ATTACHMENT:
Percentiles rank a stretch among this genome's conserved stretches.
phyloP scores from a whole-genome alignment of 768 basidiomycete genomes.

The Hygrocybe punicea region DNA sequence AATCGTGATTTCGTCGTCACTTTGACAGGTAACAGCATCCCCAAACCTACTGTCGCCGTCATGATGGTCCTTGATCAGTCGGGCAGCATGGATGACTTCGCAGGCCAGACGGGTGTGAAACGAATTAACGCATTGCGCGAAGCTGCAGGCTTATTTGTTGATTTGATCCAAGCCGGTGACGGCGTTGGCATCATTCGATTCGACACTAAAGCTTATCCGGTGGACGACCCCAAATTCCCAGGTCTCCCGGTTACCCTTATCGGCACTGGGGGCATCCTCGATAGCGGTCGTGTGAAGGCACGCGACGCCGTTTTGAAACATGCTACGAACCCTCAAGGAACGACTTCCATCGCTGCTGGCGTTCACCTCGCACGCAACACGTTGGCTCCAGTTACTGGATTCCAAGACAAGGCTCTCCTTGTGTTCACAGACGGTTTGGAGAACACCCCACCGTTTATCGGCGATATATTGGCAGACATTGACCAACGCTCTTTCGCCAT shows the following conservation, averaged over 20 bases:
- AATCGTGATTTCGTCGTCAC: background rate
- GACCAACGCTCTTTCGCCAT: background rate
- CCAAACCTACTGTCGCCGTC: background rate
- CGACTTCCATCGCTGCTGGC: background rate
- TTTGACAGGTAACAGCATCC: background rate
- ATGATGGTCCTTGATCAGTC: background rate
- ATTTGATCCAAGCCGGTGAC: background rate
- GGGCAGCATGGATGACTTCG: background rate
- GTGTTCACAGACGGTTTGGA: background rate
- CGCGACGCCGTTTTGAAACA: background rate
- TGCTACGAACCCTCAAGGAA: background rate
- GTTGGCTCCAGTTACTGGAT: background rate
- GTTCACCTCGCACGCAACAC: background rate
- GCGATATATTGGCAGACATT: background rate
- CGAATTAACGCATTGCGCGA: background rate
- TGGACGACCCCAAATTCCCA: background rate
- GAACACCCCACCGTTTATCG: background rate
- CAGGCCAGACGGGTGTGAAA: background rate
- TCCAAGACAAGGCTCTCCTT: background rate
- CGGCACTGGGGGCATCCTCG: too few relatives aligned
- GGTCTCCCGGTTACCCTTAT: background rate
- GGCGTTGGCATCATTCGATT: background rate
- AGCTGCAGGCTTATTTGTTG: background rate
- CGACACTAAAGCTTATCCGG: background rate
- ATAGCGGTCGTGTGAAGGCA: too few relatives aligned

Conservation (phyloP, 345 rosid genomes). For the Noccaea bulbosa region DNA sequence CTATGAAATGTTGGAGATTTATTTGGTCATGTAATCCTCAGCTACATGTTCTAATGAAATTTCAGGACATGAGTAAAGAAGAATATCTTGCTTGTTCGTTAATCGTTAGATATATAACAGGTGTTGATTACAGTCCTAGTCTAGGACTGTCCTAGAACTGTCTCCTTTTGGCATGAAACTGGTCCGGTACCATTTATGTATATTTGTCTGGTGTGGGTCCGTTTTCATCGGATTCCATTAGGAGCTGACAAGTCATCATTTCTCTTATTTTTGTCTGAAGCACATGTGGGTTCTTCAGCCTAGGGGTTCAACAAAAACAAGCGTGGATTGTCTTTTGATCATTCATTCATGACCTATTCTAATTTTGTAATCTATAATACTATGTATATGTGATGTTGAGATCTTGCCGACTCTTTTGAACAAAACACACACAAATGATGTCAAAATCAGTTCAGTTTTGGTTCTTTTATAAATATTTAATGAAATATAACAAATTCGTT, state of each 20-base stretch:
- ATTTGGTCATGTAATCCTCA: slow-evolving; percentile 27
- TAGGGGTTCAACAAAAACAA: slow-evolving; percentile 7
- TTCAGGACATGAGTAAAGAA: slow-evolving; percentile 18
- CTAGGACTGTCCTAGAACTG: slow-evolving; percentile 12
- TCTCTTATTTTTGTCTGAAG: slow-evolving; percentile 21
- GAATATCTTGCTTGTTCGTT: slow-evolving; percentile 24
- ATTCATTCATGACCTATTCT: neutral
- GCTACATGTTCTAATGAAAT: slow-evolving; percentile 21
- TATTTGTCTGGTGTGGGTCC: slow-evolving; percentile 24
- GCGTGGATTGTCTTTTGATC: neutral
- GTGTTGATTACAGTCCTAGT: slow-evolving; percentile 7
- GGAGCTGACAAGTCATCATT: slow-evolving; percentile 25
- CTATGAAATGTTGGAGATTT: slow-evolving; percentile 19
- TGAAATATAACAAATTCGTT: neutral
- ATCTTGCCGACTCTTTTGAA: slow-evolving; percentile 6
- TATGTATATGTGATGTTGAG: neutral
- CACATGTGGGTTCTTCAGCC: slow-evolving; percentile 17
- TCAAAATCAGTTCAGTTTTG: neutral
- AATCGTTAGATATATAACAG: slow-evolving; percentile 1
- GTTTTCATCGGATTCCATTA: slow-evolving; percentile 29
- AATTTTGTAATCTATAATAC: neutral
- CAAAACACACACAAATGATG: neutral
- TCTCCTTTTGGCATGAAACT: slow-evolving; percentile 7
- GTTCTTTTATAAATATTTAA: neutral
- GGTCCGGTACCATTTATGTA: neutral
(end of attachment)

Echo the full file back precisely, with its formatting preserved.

Percentiles rank a stretch among this genome's conserved stretches.
phyloP scores from a whole-genome alignment of 768 basidiomycete genomes.

The Hygrocybe punicea region DNA sequence AATCGTGATTTCGTCGTCACTTTGACAGGTAACAGCATCCCCAAACCTACTGTCGCCGTCATGATGGTCCTTGATCAGTCGGGCAGCATGGATGACTTCGCAGGCCAGACGGGTGTGAAACGAATTAACGCATTGCGCGAAGCTGCAGGCTTATTTGTTGATTTGATCCAAGCCGGTGACGGCGTTGGCATCATTCGATTCGACACTAAAGCTTATCCGGTGGACGACCCCAAATTCCCAGGTCTCCCGGTTACCCTTATCGGCACTGGGGGCATCCTCGATAGCGGTCGTGTGAAGGCACGCGACGCCGTTTTGAAACATGCTACGAACCCTCAAGGAACGACTTCCATCGCTGCTGGCGTTCACCTCGCACGCAACACGTTGGCTCCAGTTACTGGATTCCAAGACAAGGCTCTCCTTGTGTTCACAGACGGTTTGGAGAACACCCCACCGTTTATCGGCGATATATTGGCAGACATTGACCAACGCTCTTTCGCCAT shows the following conservation, averaged over 20 bases:
- AATCGTGATTTCGTCGTCAC: background rate
- GACCAACGCTCTTTCGCCAT: background rate
- CCAAACCTACTGTCGCCGTC: background rate
- CGACTTCCATCGCTGCTGGC: background rate
- TTTGACAGGTAACAGCATCC: background rate
- ATGATGGTCCTTGATCAGTC: background rate
- ATTTGATCCAAGCCGGTGAC: background rate
- GGGCAGCATGGATGACTTCG: background rate
- GTGTTCACAGACGGTTTGGA: background rate
- CGCGACGCCGTTTTGAAACA: background rate
- TGCTACGAACCCTCAAGGAA: background rate
- GTTGGCTCCAGTTACTGGAT: background rate
- GTTCACCTCGCACGCAACAC: background rate
- GCGATATATTGGCAGACATT: background rate
- CGAATTAACGCATTGCGCGA: background rate
- TGGACGACCCCAAATTCCCA: background rate
- GAACACCCCACCGTTTATCG: background rate
- CAGGCCAGACGGGTGTGAAA: background rate
- TCCAAGACAAGGCTCTCCTT: background rate
- CGGCACTGGGGGCATCCTCG: too few relatives aligned
- GGTCTCCCGGTTACCCTTAT: background rate
- GGCGTTGGCATCATTCGATT: background rate
- AGCTGCAGGCTTATTTGTTG: background rate
- CGACACTAAAGCTTATCCGG: background rate
- ATAGCGGTCGTGTGAAGGCA: too few relatives aligned

Conservation (phyloP, 345 rosid genomes). For the Noccaea bulbosa region DNA sequence CTATGAAATGTTGGAGATTTATTTGGTCATGTAATCCTCAGCTACATGTTCTAATGAAATTTCAGGACATGAGTAAAGAAGAATATCTTGCTTGTTCGTTAATCGTTAGATATATAACAGGTGTTGATTACAGTCCTAGTCTAGGACTGTCCTAGAACTGTCTCCTTTTGGCATGAAACTGGTCCGGTACCATTTATGTATATTTGTCTGGTGTGGGTCCGTTTTCATCGGATTCCATTAGGAGCTGACAAGTCATCATTTCTCTTATTTTTGTCTGAAGCACATGTGGGTTCTTCAGCCTAGGGGTTCAACAAAAACAAGCGTGGATTGTCTTTTGATCATTCATTCATGACCTATTCTAATTTTGTAATCTATAATACTATGTATATGTGATGTTGAGATCTTGCCGACTCTTTTGAACAAAACACACACAAATGATGTCAAAATCAGTTCAGTTTTGGTTCTTTTATAAATATTTAATGAAATATAACAAATTCGTT, state of each 20-base stretch:
- ATTTGGTCATGTAATCCTCA: slow-evolving; percentile 27
- TAGGGGTTCAACAAAAACAA: slow-evolving; percentile 7
- TTCAGGACATGAGTAAAGAA: slow-evolving; percentile 18
- CTAGGACTGTCCTAGAACTG: slow-evolving; percentile 12
- TCTCTTATTTTTGTCTGAAG: slow-evolving; percentile 21
- GAATATCTTGCTTGTTCGTT: slow-evolving; percentile 24
- ATTCATTCATGACCTATTCT: neutral
- GCTACATGTTCTAATGAAAT: slow-evolving; percentile 21
- TATTTGTCTGGTGTGGGTCC: slow-evolving; percentile 24
- GCGTGGATTGTCTTTTGATC: neutral
- GTGTTGATTACAGTCCTAGT: slow-evolving; percentile 7
- GGAGCTGACAAGTCATCATT: slow-evolving; percentile 25
- CTATGAAATGTTGGAGATTT: slow-evolving; percentile 19
- TGAAATATAACAAATTCGTT: neutral
- ATCTTGCCGACTCTTTTGAA: slow-evolving; percentile 6
- TATGTATATGTGATGTTGAG: neutral
- CACATGTGGGTTCTTCAGCC: slow-evolving; percentile 17
- TCAAAATCAGTTCAGTTTTG: neutral
- AATCGTTAGATATATAACAG: slow-evolving; percentile 1
- GTTTTCATCGGATTCCATTA: slow-evolving; percentile 29
- AATTTTGTAATCTATAATAC: neutral
- CAAAACACACACAAATGATG: neutral
- TCTCCTTTTGGCATGAAACT: slow-evolving; percentile 7
- GTTCTTTTATAAATATTTAA: neutral
- GGTCCGGTACCATTTATGTA: neutral